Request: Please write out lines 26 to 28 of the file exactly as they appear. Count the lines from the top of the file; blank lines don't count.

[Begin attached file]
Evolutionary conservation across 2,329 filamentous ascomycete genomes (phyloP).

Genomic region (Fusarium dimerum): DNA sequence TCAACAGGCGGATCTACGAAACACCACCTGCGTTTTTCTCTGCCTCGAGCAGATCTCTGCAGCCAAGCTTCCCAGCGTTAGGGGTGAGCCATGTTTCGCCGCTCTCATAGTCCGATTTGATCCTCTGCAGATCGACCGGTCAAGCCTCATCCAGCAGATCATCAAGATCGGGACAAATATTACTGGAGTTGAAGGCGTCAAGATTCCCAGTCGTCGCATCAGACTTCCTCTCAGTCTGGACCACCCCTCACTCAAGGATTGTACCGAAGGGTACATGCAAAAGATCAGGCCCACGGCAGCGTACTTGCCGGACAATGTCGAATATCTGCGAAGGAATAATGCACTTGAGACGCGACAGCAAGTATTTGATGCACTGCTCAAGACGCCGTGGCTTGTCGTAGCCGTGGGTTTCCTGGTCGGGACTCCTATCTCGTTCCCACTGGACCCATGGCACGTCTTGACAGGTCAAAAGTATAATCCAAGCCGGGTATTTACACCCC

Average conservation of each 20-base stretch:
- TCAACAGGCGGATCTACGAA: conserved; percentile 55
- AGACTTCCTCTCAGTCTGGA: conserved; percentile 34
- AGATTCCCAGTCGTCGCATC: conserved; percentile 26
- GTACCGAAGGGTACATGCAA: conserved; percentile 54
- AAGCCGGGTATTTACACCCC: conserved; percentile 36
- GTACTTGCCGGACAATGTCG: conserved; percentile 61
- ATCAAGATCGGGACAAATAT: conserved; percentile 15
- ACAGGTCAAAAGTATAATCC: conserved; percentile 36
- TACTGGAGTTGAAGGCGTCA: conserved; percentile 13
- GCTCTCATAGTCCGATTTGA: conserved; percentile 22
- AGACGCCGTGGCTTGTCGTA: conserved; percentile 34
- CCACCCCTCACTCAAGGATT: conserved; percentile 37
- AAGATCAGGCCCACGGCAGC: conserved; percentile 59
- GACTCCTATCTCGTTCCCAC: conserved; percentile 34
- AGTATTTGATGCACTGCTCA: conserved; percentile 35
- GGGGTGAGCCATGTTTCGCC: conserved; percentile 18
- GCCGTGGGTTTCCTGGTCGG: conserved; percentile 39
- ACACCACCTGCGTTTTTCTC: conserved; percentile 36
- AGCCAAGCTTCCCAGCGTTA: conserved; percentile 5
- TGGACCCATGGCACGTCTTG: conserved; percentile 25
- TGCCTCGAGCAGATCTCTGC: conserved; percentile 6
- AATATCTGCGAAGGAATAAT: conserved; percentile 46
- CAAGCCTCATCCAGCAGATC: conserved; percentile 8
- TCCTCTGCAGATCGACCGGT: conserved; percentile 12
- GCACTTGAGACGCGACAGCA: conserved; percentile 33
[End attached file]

- CAAGCCTCATCCAGCAGATC: conserved; percentile 8
- TCCTCTGCAGATCGACCGGT: conserved; percentile 12
- GCACTTGAGACGCGACAGCA: conserved; percentile 33